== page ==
promptly examine motions to vacate, along with “any attached exhibits and the record of prior
proceedings . . .” in order to determine whether the petitioner is entitled to any relief on the claims
set forth therein. After examining the record in this matter, the Court finds that the arguments
presented by Petitioner can be resolved without an evidentiary hearing based on the record and
governing case law. See Raines v. United States, 423 F.2d 526, 529 (4th Cir. 1970).
Petitioner argues that his § 924(o)1 conviction is invalid because the predicate offense of
conspiracy to commit Hobbs Act robbery in Count (1) is no longer a valid crime of violence
pursuant to Johnson v. United States, 576 U.S. 591 (2015).
In Johnson, the United States Supreme Court announced that the Armed Career Criminal
Act’s (“ACCA”) residual clause2 is void for vagueness. 576 U.S. at 591; see Welch v. United
States, 136 S.Ct. 1257, 1265 (2016) (Johnson is retroactively applicable on collateral review). In
United States v. Davis, 139 S.Ct. 2319 (2019), the United States Supreme Court held that the
residual clause in § 924(c)3 is likewise void for vagueness. The Fourth Circuit has held, pursuant
Section 924(o) makes it unlawful for any person to conspire to commit an offense under 18 U.S.C. § 924(c). Section
924(c), in turn, makes it an offense to use or carry a firearm, or to possess a firearm in furtherance of, a drug trafficking
crime or crime of violence.
ACCA defines a “violent felony” as any felony that:
(i) has as an element the use, attempted use, or threatened use of physical force against the person
of another; or
(ii) is burglary, arson, or extortion, involves use of explosives, or otherwise involves conduct that
presents a serious potential risk of physical injury to another.
18 U.S.C.A. § 924(e)(2)(B) (emphasis added). The italicized portion of the definition is referred to as the residual
A “crime of violence” under § 924(c) means an offense that is a felony and:
(A) has as an element the use, attempted use, or threatened use of physical force against the person
or property of another, or
(B) that by its nature, involves a substantial risk that physical force against the person or property
of another may be used in the course of committing the offense.
to Johnson, that conspiracy to commit Hobbs Act robbery is no longer a predicate crime of violence
for purposes of § 924(c). United States v. Simms, 914 F.3d 229, 233-34 (4th Cir. 2019) (en banc),
cert. denied 140 S.Ct. 304 (2019).
As a preliminary matter, Petitioner’s challenge to his § 924(o) conviction is procedurally
defaulted from § 2255 review. “Habeas review is an extraordinary remedy and will not be allowed
to do service for an appeal.” Bousley v. United States, 523 U.S. 614, 621 (1998) (internal citations
omitted). In order to collaterally attack a conviction or sentence based upon errors that could have
been but were not pursued on direct appeal, a petitioner must show cause and actual prejudice
resulting from the errors of which he complains or he must demonstrate that a miscarriage of justice
would result from the refusal of the court to entertain the collateral attack. See United States v.
Frady, 456 U.S. 152, 167-68 (1982); United States v. Mikalajunas, 186 F.3d 490, 492–93 (4th Cir.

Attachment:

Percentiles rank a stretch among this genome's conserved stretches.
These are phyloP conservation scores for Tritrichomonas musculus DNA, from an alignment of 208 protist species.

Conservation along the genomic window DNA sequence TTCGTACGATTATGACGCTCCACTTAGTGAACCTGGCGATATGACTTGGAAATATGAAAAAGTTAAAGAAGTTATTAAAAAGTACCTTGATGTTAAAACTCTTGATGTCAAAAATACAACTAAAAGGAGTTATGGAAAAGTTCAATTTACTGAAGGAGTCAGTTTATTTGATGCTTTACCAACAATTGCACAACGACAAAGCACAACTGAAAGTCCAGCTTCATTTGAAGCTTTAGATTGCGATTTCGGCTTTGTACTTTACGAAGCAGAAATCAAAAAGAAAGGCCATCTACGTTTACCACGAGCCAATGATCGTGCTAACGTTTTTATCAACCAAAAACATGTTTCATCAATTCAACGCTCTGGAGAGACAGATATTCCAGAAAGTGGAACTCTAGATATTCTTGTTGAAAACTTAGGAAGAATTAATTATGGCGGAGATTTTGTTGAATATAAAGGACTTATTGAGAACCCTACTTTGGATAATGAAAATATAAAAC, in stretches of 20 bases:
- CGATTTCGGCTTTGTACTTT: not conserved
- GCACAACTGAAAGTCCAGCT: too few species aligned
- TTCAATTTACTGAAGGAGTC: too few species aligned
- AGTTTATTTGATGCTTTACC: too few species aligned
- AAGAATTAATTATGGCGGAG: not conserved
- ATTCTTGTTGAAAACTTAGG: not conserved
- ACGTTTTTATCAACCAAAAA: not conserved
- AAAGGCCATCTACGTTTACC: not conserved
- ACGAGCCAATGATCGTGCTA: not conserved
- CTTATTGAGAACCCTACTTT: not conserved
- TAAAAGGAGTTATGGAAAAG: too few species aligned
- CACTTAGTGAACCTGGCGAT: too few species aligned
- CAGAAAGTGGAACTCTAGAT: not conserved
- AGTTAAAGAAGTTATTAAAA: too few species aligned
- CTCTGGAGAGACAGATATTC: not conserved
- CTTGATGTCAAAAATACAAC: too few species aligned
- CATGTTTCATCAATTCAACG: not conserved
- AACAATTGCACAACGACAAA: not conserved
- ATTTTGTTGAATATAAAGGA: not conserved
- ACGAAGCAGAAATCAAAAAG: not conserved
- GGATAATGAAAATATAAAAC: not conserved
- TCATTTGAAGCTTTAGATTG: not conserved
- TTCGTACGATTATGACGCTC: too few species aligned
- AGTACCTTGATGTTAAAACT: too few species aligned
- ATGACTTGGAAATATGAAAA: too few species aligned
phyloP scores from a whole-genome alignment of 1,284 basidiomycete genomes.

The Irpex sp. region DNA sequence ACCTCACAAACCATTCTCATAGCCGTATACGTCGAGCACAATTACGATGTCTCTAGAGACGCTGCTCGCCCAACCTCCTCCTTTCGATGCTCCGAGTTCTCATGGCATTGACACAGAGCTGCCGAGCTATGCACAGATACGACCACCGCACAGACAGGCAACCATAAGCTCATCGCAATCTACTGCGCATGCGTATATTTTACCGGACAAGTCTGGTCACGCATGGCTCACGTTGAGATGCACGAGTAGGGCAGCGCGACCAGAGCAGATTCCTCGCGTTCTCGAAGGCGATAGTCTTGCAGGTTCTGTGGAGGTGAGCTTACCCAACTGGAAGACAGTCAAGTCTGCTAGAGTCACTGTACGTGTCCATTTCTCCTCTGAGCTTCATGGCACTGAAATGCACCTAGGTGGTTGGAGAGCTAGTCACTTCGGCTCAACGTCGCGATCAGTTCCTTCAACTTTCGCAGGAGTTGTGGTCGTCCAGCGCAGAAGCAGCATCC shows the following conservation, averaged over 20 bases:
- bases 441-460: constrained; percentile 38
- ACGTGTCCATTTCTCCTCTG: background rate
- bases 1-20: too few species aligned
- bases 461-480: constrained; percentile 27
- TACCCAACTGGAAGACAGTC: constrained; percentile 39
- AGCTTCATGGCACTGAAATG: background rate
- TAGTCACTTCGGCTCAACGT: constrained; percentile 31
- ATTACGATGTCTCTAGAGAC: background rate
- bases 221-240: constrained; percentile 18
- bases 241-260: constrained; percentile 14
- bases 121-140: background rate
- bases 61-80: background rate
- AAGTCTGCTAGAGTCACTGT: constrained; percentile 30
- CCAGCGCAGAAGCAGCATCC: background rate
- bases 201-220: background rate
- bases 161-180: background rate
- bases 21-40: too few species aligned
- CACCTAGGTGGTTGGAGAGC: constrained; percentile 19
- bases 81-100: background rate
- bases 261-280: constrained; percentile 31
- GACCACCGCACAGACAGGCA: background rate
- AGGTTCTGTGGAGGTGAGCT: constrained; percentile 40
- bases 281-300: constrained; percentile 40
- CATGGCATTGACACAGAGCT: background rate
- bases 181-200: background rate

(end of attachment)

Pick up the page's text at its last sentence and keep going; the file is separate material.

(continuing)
1999); United States v. Maybeck, 23 F.3d 888, 891-92 (4th Cir. 1994). With regards to cause and
prejudice, a petitioner must demonstrate: (1) the existence of cause for a procedural default that
turns on something external to the defense; and (2) actual prejudice resulting from the errors of
which he complains. United States v. Pettiford, 612 F.3d 270, 280 (4th Cir. 2010). Actual prejudice
is then shown by demonstrating that the error worked to petitioner’s “actual and substantial
disadvantage,” rather than just creating a possibility of prejudice. See Satcher v. Pruett, 126 F.3d
561, 572 (4th Cir. 1997) (quoting Murray v. Carrier, 477 U.S. 478, 494 (1986)). In order to
demonstrate that a miscarriage of justice would result from the refusal of the court to entertain the
collateral attack, a petitioner must show actual innocence by clear and convincing evidence. See
Murray, 477 U.S. at 496. “‘[A]ctual innocence’ means factual innocence, not mere legal
insufficiency.” Bousley, 523 U.S. at 623.
18 U.S.C.A. § 924(c)(3). Section 924(c)(3)(B) is referred to as the residual clause.
Petitioner failed to argue on direct appeal that Hobbs Act conspiracy is not a valid predicate
for his § 924(o) conviction. Petitioner has not filed a Response to the Government’s Motion to
Dismiss and thus has not attempted to demonstrate cause and prejudice or actual innocence.
Therefore, this claim is procedurally defaulted from § 2255 review and will be dismissed.
Even if this claim were not procedurally defaulted from § 2255 review, it would be denied
on the merits. Petitioner was charged with violating § 924(o) based on the predicate offenses of
Hobbs Act conspiracy in Count (1) and conspiracy to possess with intent to distribute cocaine in
Count (2). The jury found Petitioner guilty of both of these predicate offenses. Although the Hobbs
Act conspiracy predicate in Count (1) no longer qualifies as a crime of violence pursuant to Simms,
conspiracy to possess with intent to distribute cocaine in Count (2) remains a valid drug trafficking
predicate. See, e.g., United States v. Steward, 793 F. App’x 188, 190 (4th Cir. 2019) (finding that
the court’s plain error in instructing the jury that Hobbs Act conspiracy is a crime of violence under